Parked’n’Proud B-52 Shows All the Confidence of Something That Can Tear Cities Apart

70,000 pounds (31,500 kg). That’s how much cargo the current incarnation of the Stratofortress, the B-52H, can carry with it. And by payload, we mean bombs, of course, as this thing is one of three members of America’s Bomber Trifecta, which also includes the B-2 Spirit and the B-1B Lancer.
B-52 Stratofortress at the Minot Air Force Base in North Dakota 11 photos
Photo: USAF/Senior Airman Michael Richmond
B-52 Stratofortress at the Minot Air Force Base in North DakotaB-52 StratofortressB-52 StratofortressB-52 StratofortressB-52 StratofortressB-52 StratofortressB-52 StratofortressB-52 StratofortressB-52 StratofortressB-52 Stratofortress after refueling op
It’s impossible to determine how much damage a B-52 on a mission can inflict, because the effects of it passing over enemy targets depend heavily on the types of weapons used.

According to the U.S. Air Force (USAF), the plane can be loaded with “the widest array of weapons” of any aircraft currently fielded, meaning conventional “gravity bombs, cluster bombs, precision-guided missiles and joint direct attack munitions.” If need be, it can also be loaded with nuclear ordnance, making it a true city buster in case it ever comes to that.

Thanks to its virtually unlimited range (the USAF says the range is limited “only by aircrew endurance”), and given a proper escort and protection, the B-52 is probably unbeatable, and could effectively wipe out any target on this planet. And the damn thing seems to know this, at least in this most-recently released pic of it.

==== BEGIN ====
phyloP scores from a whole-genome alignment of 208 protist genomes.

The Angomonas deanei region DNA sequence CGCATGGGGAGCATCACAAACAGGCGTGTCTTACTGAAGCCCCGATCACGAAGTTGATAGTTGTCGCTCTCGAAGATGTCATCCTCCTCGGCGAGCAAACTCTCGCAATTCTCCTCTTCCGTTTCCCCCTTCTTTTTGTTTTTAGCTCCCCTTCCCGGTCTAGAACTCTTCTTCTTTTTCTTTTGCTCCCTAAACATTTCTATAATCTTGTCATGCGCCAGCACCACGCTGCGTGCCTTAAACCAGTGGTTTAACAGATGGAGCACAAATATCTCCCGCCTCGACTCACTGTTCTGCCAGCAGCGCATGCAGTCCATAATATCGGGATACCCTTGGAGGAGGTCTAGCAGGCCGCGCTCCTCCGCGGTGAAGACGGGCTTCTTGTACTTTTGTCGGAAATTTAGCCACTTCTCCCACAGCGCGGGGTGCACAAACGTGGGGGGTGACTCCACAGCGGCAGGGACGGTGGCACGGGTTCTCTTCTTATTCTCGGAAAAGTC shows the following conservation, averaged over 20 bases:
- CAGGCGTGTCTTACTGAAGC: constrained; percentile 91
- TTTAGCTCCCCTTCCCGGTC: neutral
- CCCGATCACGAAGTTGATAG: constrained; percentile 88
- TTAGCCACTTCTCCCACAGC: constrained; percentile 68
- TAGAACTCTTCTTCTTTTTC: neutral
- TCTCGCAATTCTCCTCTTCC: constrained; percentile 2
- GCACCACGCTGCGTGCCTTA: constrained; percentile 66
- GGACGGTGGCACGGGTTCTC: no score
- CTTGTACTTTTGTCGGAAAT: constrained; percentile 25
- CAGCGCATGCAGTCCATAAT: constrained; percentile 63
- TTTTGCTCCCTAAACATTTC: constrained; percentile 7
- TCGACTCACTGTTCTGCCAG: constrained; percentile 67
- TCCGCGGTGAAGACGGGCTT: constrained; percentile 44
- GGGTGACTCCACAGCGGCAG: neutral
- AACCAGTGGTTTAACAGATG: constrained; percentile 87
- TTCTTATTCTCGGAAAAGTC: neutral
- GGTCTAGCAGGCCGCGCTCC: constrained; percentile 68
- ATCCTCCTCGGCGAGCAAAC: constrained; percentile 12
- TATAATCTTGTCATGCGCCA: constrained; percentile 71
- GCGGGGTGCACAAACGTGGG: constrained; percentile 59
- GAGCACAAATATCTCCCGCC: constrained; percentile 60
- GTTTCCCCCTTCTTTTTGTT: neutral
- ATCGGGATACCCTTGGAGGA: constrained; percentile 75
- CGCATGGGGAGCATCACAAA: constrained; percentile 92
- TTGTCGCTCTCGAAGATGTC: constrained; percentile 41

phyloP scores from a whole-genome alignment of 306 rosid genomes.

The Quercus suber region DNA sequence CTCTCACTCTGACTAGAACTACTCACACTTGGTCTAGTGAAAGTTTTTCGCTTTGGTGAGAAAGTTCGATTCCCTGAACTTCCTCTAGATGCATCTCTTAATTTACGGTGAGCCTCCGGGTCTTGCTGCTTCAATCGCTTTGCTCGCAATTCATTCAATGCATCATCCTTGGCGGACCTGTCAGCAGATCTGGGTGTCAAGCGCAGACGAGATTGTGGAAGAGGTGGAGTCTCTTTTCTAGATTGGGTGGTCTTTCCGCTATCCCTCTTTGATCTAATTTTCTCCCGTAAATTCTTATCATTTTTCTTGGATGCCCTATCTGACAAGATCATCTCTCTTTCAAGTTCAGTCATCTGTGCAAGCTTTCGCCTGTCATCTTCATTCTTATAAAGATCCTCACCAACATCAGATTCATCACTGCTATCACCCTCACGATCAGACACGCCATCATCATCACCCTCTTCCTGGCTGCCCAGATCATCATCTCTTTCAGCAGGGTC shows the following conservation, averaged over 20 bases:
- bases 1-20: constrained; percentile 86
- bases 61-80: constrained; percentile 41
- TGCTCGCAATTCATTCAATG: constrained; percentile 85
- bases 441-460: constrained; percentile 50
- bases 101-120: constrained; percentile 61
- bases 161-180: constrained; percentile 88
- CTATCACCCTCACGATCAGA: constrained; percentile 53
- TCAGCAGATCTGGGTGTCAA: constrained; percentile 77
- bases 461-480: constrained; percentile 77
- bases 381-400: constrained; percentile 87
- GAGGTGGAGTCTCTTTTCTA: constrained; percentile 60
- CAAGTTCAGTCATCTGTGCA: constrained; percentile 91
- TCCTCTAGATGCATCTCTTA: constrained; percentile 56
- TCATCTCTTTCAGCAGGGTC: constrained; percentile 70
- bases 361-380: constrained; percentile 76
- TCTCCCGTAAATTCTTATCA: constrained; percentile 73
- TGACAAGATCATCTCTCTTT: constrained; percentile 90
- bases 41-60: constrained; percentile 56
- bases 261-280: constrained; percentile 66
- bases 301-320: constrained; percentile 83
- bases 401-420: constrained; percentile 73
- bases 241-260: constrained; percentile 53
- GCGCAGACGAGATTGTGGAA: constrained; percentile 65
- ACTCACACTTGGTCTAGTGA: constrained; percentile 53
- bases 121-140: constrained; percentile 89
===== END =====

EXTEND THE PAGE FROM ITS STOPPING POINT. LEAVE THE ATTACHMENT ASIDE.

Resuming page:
Fittingly titled by the USAF “Sitting pretty,” the pic shows a B-52H Stratofortress sitting on the flightline at the Minot Air Force Base in North Dakota at the beginning of July. It presumably wasn't going anywhere, given the engine covers spread over each of the eight Pratt & Whitney turbofans, but that isn’t stopping it from looking particularly impressive, and seemingly aware of its capabilities.

The USAF presently has around 70 of these in its arsenal. Born in 1952, the bomber recently got its life extended well into the 2050, and that will add another item to the list of things it can be proud of: it will become the first and only military aircraft to turn 100 while on active duty.
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About the author: Daniel Patrascu
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Daniel loves writing (or so he claims), and he uses this skill to offer readers a "behind the scenes" look at the automotive industry. He also enjoys talking about space exploration and robots, because in his view the only way forward for humanity is away from this planet, in metal bodies.
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